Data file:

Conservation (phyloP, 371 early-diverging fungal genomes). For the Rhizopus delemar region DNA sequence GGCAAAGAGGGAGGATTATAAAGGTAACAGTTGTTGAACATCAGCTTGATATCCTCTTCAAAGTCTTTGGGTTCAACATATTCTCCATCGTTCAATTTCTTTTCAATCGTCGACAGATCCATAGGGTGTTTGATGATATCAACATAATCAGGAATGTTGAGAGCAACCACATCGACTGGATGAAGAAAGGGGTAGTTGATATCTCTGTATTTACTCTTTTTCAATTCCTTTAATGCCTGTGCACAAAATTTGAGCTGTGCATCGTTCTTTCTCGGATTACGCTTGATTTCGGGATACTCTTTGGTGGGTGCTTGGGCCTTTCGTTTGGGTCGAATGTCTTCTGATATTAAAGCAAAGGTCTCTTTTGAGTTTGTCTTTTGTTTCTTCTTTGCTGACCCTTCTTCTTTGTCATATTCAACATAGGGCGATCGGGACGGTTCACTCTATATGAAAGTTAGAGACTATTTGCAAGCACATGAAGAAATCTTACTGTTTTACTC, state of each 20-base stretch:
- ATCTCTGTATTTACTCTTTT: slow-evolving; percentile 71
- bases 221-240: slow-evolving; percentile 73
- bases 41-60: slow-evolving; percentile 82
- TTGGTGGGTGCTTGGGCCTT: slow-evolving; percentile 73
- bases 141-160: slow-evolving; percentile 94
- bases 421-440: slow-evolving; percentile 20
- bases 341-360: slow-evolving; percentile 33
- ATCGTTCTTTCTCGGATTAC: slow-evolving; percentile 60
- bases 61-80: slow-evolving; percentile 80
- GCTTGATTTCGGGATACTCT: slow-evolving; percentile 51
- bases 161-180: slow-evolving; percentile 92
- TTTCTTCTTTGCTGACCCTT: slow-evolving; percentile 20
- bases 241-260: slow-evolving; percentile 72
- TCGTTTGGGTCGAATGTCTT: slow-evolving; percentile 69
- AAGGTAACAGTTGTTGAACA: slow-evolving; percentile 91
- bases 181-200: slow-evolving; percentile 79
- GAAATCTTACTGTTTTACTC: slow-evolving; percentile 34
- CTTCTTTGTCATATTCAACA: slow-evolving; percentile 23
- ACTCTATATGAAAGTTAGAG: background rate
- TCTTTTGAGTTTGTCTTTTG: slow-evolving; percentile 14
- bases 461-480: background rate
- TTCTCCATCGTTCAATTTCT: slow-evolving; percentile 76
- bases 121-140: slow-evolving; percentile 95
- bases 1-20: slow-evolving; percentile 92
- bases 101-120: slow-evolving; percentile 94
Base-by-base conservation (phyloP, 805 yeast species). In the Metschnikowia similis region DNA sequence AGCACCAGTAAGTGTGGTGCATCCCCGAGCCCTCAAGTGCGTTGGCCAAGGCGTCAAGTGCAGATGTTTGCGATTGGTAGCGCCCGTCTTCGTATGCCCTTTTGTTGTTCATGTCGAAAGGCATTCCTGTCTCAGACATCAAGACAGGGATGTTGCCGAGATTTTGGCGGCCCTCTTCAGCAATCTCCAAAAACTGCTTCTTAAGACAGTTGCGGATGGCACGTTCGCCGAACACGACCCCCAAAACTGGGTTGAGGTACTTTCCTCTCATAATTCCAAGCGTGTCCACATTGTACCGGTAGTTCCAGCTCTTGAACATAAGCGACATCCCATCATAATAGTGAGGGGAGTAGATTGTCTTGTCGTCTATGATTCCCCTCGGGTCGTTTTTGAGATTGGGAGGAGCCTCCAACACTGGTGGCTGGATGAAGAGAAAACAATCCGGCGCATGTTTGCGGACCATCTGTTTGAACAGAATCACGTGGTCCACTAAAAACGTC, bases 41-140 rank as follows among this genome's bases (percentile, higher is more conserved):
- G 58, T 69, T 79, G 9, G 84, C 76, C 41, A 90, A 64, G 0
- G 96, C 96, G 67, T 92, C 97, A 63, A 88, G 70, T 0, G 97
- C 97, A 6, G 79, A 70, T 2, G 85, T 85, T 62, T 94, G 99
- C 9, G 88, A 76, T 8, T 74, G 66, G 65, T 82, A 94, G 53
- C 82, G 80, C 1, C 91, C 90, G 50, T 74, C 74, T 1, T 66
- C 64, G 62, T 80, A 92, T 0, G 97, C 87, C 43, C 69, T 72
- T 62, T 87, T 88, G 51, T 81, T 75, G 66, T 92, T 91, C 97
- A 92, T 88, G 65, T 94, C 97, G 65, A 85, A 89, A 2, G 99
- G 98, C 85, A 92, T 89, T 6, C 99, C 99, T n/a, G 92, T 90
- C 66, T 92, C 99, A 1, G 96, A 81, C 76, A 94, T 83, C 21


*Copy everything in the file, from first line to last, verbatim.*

Conservation (phyloP, 371 early-diverging fungal genomes). For the Rhizopus delemar region DNA sequence GGCAAAGAGGGAGGATTATAAAGGTAACAGTTGTTGAACATCAGCTTGATATCCTCTTCAAAGTCTTTGGGTTCAACATATTCTCCATCGTTCAATTTCTTTTCAATCGTCGACAGATCCATAGGGTGTTTGATGATATCAACATAATCAGGAATGTTGAGAGCAACCACATCGACTGGATGAAGAAAGGGGTAGTTGATATCTCTGTATTTACTCTTTTTCAATTCCTTTAATGCCTGTGCACAAAATTTGAGCTGTGCATCGTTCTTTCTCGGATTACGCTTGATTTCGGGATACTCTTTGGTGGGTGCTTGGGCCTTTCGTTTGGGTCGAATGTCTTCTGATATTAAAGCAAAGGTCTCTTTTGAGTTTGTCTTTTGTTTCTTCTTTGCTGACCCTTCTTCTTTGTCATATTCAACATAGGGCGATCGGGACGGTTCACTCTATATGAAAGTTAGAGACTATTTGCAAGCACATGAAGAAATCTTACTGTTTTACTC, state of each 20-base stretch:
- ATCTCTGTATTTACTCTTTT: slow-evolving; percentile 71
- bases 221-240: slow-evolving; percentile 73
- bases 41-60: slow-evolving; percentile 82
- TTGGTGGGTGCTTGGGCCTT: slow-evolving; percentile 73
- bases 141-160: slow-evolving; percentile 94
- bases 421-440: slow-evolving; percentile 20
- bases 341-360: slow-evolving; percentile 33
- ATCGTTCTTTCTCGGATTAC: slow-evolving; percentile 60
- bases 61-80: slow-evolving; percentile 80
- GCTTGATTTCGGGATACTCT: slow-evolving; percentile 51
- bases 161-180: slow-evolving; percentile 92
- TTTCTTCTTTGCTGACCCTT: slow-evolving; percentile 20
- bases 241-260: slow-evolving; percentile 72
- TCGTTTGGGTCGAATGTCTT: slow-evolving; percentile 69
- AAGGTAACAGTTGTTGAACA: slow-evolving; percentile 91
- bases 181-200: slow-evolving; percentile 79
- GAAATCTTACTGTTTTACTC: slow-evolving; percentile 34
- CTTCTTTGTCATATTCAACA: slow-evolving; percentile 23
- ACTCTATATGAAAGTTAGAG: background rate
- TCTTTTGAGTTTGTCTTTTG: slow-evolving; percentile 14
- bases 461-480: background rate
- TTCTCCATCGTTCAATTTCT: slow-evolving; percentile 76
- bases 121-140: slow-evolving; percentile 95
- bases 1-20: slow-evolving; percentile 92
- bases 101-120: slow-evolving; percentile 94
Base-by-base conservation (phyloP, 805 yeast species). In the Metschnikowia similis region DNA sequence AGCACCAGTAAGTGTGGTGCATCCCCGAGCCCTCAAGTGCGTTGGCCAAGGCGTCAAGTGCAGATGTTTGCGATTGGTAGCGCCCGTCTTCGTATGCCCTTTTGTTGTTCATGTCGAAAGGCATTCCTGTCTCAGACATCAAGACAGGGATGTTGCCGAGATTTTGGCGGCCCTCTTCAGCAATCTCCAAAAACTGCTTCTTAAGACAGTTGCGGATGGCACGTTCGCCGAACACGACCCCCAAAACTGGGTTGAGGTACTTTCCTCTCATAATTCCAAGCGTGTCCACATTGTACCGGTAGTTCCAGCTCTTGAACATAAGCGACATCCCATCATAATAGTGAGGGGAGTAGATTGTCTTGTCGTCTATGATTCCCCTCGGGTCGTTTTTGAGATTGGGAGGAGCCTCCAACACTGGTGGCTGGATGAAGAGAAAACAATCCGGCGCATGTTTGCGGACCATCTGTTTGAACAGAATCACGTGGTCCACTAAAAACGTC, bases 41-140 rank as follows among this genome's bases (percentile, higher is more conserved):
- G 58, T 69, T 79, G 9, G 84, C 76, C 41, A 90, A 64, G 0
- G 96, C 96, G 67, T 92, C 97, A 63, A 88, G 70, T 0, G 97
- C 97, A 6, G 79, A 70, T 2, G 85, T 85, T 62, T 94, G 99
- C 9, G 88, A 76, T 8, T 74, G 66, G 65, T 82, A 94, G 53
- C 82, G 80, C 1, C 91, C 90, G 50, T 74, C 74, T 1, T 66
- C 64, G 62, T 80, A 92, T 0, G 97, C 87, C 43, C 69, T 72
- T 62, T 87, T 88, G 51, T 81, T 75, G 66, T 92, T 91, C 97
- A 92, T 88, G 65, T 94, C 97, G 65, A 85, A 89, A 2, G 99
- G 98, C 85, A 92, T 89, T 6, C 99, C 99, T n/a, G 92, T 90
- C 66, T 92, C 99, A 1, G 96, A 81, C 76, A 94, T 83, C 21